Gcm2 is a transcription factor that is crucial for parathyroid gland homeostasis (16
). In transgenic mice, loss of Gcm2 results in absence of the parathyroids, and in humans spontaneous mutations of GCM2
are associated with congenital hypoparathyroidism (17
). We report a novel point mutation in exon 3 of the GCM2
gene that is associated with a null-protein defect and severe early onset hypoparathyroidism. The proband presented with tetany and a hypocalcemic seizure at 7 days of age. She has, thus far, had normal developmental and cognitive milestones throughout early childhood on calcium and calcitriol supplementation. Her two affected siblings were also ascertained within the first few days of life, and have similarly done well with calcitriol therapy. The three affected subjects had undetectable levels of serum intact PTH, which differs from reports of low serum levels of PTH in previously reported patients who carried small mutations that lead to Gcm2 variants with reduced function or that mislocalize within the cell (8
). Thus, it is conceivable that residual Gcm2 action allows development of small amounts of parathyroid tissue that can secrete detectable but physiologically insignificant amounts of PTH into the circulation.
The c.408C>A null-protein mutation follows a predictable autosomal recessive mode of inheritance with three siblings who each have a homozygous GCM2
mutation and two heterozygous, non-consanguineous parents. The parents are both of Guatemalan ethnicity, which is similar to the first reported human cases of isolated hypoparathyroidism caused by a different, large intragenic deletion of GCM2
). In both the previous family and the family reported here, molecular analysis demonstrated that the mutant alleles shared similar haplotypes and thus likely arose within common founders. By contrast, two other GCM2
mutations – the R47L missense (9
) and the I298fsX307 frameshift (11
) – have each been identified in three unrelated kindreds, and thus may represent potential mutational ‘hotspots’.
Mutational hotspots are often associated with repetitive sequences, such as homonucleotide runs, direct and inverted repeats and microsatellite repeats (18
). For these mutation hotspots, the exact DNA sequence is not critical but only the fact that a sequence motif is repeated. Alternatively, mutation hotspots can depend on nucleotide sequence context (mutable motifs, subsequences) nucleotide substitutions or deletions within homonucleotide repeats, or during the repair of mismatches caused by heteroduplex formation between imperfect direct repeats (18
). Although our haplotype analysis suggests identity by descent for the c.408C>A mutation that we have identified, this substitution occurs within a four cytosine homonucleotide repeat, and it is conceivable that the C to A transversion could have arisen independently.
We expressed the c.408C>A Gcm2 cDNA in mammalian cells to assess the biochemical consequences of the mutation. The mutation introduces a premature stop codon (p.Try136Ter) within the DNA-binding domain or GCM domain that is proximal to the nuclear localization signal and transactivation domain 1 () (9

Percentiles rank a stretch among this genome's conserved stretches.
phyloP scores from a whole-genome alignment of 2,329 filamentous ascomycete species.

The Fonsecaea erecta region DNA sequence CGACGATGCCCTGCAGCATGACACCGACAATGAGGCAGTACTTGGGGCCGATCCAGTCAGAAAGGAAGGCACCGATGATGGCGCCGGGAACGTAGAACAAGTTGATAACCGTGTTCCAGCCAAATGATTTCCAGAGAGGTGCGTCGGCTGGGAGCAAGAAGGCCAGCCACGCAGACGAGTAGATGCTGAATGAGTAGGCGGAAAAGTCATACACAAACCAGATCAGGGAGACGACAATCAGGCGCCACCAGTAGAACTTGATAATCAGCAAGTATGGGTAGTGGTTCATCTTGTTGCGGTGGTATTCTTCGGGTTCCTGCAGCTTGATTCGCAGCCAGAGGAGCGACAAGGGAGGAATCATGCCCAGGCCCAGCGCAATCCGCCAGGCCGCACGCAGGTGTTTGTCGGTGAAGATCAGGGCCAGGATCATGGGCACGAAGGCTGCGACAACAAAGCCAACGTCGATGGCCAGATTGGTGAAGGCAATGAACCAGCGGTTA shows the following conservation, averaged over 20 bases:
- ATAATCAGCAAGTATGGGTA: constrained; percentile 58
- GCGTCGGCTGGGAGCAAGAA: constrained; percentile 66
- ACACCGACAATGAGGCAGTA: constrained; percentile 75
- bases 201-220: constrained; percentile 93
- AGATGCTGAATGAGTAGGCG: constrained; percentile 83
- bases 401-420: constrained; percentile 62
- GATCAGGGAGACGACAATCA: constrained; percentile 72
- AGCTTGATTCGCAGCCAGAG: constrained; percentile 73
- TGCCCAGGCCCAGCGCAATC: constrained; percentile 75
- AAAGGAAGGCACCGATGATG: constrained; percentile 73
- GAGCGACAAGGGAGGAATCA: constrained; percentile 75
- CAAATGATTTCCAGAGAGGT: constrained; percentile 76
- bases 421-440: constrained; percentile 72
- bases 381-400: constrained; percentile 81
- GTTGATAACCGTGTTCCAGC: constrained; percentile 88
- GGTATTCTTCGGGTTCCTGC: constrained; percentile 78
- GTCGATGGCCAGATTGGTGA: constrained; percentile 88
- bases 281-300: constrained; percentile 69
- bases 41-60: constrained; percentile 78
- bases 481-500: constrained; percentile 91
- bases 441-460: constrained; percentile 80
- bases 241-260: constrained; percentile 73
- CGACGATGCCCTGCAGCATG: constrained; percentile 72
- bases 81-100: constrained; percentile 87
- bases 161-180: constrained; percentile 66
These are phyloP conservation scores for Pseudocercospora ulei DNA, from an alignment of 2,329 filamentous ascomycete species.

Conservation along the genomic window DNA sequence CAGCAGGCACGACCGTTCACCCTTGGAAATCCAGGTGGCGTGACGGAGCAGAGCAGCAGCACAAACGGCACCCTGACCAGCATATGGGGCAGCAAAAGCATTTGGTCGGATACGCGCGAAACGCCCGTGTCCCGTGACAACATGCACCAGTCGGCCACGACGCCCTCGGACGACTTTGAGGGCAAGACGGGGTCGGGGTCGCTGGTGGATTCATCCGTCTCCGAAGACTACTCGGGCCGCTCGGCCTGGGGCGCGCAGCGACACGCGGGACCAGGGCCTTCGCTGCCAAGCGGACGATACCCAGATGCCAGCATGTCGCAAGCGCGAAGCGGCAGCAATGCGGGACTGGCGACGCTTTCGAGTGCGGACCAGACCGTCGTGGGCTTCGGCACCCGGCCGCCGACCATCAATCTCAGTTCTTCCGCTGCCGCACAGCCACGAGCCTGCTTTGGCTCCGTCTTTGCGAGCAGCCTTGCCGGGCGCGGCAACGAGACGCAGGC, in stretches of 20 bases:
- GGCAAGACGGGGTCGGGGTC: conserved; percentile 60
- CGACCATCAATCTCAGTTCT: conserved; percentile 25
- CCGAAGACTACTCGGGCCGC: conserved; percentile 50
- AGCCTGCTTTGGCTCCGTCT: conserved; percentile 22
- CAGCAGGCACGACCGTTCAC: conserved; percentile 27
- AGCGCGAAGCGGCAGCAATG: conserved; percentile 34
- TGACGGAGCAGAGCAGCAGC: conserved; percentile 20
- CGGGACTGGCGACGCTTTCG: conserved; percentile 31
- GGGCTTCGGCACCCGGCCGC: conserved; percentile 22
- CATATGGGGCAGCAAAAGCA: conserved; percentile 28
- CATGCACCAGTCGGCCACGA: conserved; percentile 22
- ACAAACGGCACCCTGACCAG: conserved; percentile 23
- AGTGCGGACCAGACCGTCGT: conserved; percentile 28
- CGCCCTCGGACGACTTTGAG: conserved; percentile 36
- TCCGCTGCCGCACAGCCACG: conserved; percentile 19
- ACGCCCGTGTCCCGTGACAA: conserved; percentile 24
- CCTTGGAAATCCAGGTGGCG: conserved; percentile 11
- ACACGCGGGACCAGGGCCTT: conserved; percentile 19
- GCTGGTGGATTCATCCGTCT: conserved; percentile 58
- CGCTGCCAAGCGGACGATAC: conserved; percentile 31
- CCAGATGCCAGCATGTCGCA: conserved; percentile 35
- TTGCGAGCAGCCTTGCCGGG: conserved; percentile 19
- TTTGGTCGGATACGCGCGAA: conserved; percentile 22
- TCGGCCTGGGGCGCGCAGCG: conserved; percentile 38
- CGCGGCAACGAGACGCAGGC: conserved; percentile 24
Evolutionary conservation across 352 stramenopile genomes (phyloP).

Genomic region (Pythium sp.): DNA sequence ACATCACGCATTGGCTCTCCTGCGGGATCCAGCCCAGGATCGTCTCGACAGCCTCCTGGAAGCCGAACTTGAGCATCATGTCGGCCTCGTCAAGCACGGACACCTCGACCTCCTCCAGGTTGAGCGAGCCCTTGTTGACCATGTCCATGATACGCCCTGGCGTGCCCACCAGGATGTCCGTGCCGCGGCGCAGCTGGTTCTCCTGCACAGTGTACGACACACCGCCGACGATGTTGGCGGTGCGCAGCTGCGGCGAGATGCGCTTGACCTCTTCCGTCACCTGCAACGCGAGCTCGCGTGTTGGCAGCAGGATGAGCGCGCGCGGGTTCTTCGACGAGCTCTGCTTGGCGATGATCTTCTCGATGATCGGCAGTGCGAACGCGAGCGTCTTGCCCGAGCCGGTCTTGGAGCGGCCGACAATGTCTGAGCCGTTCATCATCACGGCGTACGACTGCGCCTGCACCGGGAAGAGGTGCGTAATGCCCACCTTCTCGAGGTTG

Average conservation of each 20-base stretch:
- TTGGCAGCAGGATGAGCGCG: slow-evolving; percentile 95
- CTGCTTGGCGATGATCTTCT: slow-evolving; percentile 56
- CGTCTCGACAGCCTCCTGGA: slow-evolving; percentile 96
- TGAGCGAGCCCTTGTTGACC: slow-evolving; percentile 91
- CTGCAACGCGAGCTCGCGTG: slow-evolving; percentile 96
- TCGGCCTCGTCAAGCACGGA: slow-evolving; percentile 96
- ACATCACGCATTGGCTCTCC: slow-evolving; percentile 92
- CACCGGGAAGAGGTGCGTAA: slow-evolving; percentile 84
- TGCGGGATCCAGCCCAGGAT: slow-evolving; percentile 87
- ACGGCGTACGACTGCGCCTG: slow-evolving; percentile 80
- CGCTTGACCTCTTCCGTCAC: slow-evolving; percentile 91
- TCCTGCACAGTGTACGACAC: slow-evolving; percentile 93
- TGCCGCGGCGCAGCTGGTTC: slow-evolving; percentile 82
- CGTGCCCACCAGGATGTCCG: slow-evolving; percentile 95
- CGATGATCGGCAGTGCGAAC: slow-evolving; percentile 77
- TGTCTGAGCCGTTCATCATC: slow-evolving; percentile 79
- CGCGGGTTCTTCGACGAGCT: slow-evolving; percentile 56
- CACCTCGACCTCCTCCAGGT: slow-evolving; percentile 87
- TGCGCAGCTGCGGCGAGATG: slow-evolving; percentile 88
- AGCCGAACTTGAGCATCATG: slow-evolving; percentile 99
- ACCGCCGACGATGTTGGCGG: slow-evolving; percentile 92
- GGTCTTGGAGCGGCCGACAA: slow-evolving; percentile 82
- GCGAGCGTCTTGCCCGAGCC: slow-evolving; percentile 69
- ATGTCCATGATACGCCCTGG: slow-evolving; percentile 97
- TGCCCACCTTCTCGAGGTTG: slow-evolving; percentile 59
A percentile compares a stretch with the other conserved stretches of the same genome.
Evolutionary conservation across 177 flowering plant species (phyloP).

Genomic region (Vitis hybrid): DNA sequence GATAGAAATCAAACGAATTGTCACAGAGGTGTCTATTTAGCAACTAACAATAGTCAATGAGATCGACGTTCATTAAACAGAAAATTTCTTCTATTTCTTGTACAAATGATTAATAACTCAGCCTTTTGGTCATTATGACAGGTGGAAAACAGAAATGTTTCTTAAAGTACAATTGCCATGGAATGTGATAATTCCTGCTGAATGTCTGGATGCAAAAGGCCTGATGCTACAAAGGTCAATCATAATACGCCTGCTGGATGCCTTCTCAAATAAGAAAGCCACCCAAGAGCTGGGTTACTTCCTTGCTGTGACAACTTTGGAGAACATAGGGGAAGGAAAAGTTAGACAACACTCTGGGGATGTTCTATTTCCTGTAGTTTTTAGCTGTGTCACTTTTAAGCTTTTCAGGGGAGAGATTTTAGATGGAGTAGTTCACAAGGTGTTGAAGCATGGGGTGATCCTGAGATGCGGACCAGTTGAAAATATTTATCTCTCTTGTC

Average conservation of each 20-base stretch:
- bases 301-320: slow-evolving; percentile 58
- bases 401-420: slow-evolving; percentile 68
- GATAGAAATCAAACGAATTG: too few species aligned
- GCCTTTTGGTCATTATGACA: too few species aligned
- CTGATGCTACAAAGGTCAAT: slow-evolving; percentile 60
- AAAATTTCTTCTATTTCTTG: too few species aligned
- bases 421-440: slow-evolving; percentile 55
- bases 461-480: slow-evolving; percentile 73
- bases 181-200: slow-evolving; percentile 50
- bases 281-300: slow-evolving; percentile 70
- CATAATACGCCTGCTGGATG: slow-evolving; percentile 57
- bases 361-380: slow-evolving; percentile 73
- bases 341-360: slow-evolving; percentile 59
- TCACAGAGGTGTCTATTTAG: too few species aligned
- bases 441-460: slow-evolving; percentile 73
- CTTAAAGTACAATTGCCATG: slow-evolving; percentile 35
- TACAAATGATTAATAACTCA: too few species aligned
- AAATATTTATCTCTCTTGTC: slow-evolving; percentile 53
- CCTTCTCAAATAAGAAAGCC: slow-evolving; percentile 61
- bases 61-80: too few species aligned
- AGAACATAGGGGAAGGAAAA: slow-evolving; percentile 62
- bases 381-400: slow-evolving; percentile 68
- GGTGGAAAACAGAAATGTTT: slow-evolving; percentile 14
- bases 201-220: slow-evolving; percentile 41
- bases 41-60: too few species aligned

GCM2 is a member of a small family of GCM transcription factors that are present in vertebrates and some invertebrates (11
), and which share a conserved zinc-coordinating DNA-binding domain (20
) that binds to the consensus motif 5-ATGCGGGT-3 (21
). Mutations in the GCM domain are predicted to cause structurally significant effects that have been shown to interfere with DNA binding or transactivational activity (10
To date, previously described small mutations in GCM2 have been described in exons 2 or 5 and have disrupted or eliminated sequences required for DNA binding, nuclear localization or transactivation. Accordingly, mutations in exon 2 have been associated with hypomorphic alleles and recessive hypoparathyroidism, while mutations in exon 5 have been associated with inhibitory function and dominant hypoparathyroidism ().
Theoretically, the p.Tyr136Ter mutation could lead to nonsense-mediated decay of transcripts, a truncated protein that lacks the nuclear localization signal as well as the transcriptional activation domains, or an unstable protein that is rapidly degraded. Biochemical studies performed in our laboratory showed that Gcm2 transcripts but not protein were expressed in HEK293T cells that had been transfected with the Gcm2 p.Try136Ter cDNA.
Hence, we suggest that severe hypoparathyroidism occurred in the three affected subjects we studied because the premature termination reduced stability of the Gcm2 protein, further enhancing the rapid rate of degradation (23
) and leading to a null-protein phenotype.
In conclusion, this is the first report of a mutation in exon 3 of the GCM2 gene and a mutation that leads to a null-protein phenotype. All three affected children presented with profound hypocalcemia and hyperphosphatemia during the neonatal period, and intact PTH was undetectable in the circulation. These results increase our understanding of the spectrum of GCM2 mutations that cause autosomal recessive isolated hypoparathyroidism and suggest that minimal GCM2 activity may allow development of sufficient parathyroid tissue to account for small amounts of circulating PTH.